Aleksandra Mir

Cinema for the Unemployed - Interview

Klassekampen, Oslo, 23 May 1998
By Guri Kulaas

Guri Kulaas: How did you come up with the idea, why a cinema for the unemployed?

Aleksandra Mir: It started with a joke. After seeing Titanic, I told somebody close that 'things could have been worse' But I had also been occupied by the thought of how differently unemployment is perceived by people; as a tragedy for some, and as a break from responsibility for others.

Have you prepared anything else in the cinema apart from the screenings?

There will be posters and information materials from the local unemployment office as part of their sponsor agreement. And the management of Tivoli Amfi will also keep the bar open at all times, as part of the deal to use the theatre. I will agree to whatever it takes to get the project off the ground, but I also look forward to new, unexpected results that this could bring. The printed matter from the unemployment office happens to depict various administrative disasters (a guy sinking on his desk, in a pile of applications). And who knows what such access to beer could lead to?

What is your role during the screenings?

To be a good hostess. I am actually employed by the project. Someone has to keep an eye on practical things, make sure that the films are running and clean up.

Although art today is developing in new directions, and is stepping out of the gallery space, yours is quite an unusual approach. It is project based, interactive and only exists for a brief amount of time. Why have you chosen this form of expression?

None of these formal elements are particularly new. I find it a bit embarrassing that my generation is gaining credit for something that is as accessible to us as blue paint. Ephemerality and site specificity is not very dramatic at all in the 90's but were radical means of expression in the 60's. For me, to choose this model of working is a much more lifestyle oriented decision. I travel a lot. I don't have a studio. I don't like carrying luggage or paying for storage. But wherever I am, I spend at least eight hours a day on the computer or by the phone. And I document everything I do - like a tourist.

How do you develop new projects, what challenges and inspires you?

I am motivated by existing conflict in my daily surrounding. If such a thing as 'unemployment' can take two possible directions; tragedy and leisure, I know it can function in an art project and lead me onto new meanings and revelations.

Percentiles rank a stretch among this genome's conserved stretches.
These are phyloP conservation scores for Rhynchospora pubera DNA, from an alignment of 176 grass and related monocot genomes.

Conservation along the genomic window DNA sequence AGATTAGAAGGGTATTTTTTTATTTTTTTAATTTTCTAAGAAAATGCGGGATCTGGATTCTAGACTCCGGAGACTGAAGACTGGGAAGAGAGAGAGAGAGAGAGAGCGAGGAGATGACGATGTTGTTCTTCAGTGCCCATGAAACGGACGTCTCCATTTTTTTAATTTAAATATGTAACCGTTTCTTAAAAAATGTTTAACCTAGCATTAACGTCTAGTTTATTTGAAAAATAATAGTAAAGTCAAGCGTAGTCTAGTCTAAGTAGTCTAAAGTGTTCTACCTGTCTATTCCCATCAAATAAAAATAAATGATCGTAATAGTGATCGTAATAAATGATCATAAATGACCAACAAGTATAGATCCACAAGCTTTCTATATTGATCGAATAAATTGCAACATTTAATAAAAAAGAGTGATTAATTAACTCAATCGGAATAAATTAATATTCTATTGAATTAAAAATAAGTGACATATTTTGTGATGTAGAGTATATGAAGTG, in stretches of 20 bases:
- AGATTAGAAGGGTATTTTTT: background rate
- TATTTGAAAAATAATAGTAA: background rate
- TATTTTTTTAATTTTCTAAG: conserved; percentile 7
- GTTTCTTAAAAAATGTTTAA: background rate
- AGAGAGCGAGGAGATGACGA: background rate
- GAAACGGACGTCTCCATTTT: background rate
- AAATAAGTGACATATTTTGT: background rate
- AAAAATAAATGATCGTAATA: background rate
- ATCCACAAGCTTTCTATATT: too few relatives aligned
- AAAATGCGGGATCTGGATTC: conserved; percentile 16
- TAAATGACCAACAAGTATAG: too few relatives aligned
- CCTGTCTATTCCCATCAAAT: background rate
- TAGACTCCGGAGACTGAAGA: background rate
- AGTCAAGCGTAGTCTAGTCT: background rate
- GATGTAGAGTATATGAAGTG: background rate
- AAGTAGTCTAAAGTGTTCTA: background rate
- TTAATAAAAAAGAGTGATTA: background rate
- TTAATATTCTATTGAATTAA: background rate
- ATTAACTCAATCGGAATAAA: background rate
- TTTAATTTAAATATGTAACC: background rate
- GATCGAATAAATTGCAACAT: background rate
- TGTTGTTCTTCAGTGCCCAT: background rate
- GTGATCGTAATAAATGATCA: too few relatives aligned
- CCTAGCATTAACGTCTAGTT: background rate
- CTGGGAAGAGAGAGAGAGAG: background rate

Your work also seems to have a social agenda. You create artistic situations where you stimulate thought in the viewer and maybe also social actions. That is almost a subversive project where you explore power structures, in particular male power structures (as in 'Life is Sweet in Sweden'), if but in a playful way.

I am not interested in using art for subversive reasons alone. It would be very boring art if it just stopped there, and it would mean I would have to decide on knowing things that I don't know. But I am happy to test well know subversive strategies, only to see them fail, or lead to new, unexpected forms of subversion.

What is the relationship between your 'voice' as an artist, and the interactive part in your work where the audience engages in the artwork?

I think that my concrete job as an artist is to come up with an idea that has the strength to evolve around itself and that will engage me in contemporary society. Thereafter, it is all a question of productive circumstance and I become PR-person, a fundraiser, a secretary, a hostess, a producer, a cleaning lady - any role that the project will demand of me. In the same way, the audience has a choice according to their own interests and predispositions to become part of the project at any level. Some people will at a given moment be more engaged at the center of it than others. That is OK. Next day, this may change. I don't believe in a clean, unpolluted encounter. So situations like these are complex, but the public can alo easily be broken down into agents: viewers of the films, viewers of the show, viewers of the viewers—everyone gets their piece of the cake.

What results do you expect from the Cinema for the Unemployed project?

That it will lead me to new ideas and new opportunities to realize them.

And what are you planning next?

I have some ideas for monumental sculpture, but I'll have to wait for the means to do that. In the meanwhile, I'll be collecting butterflies.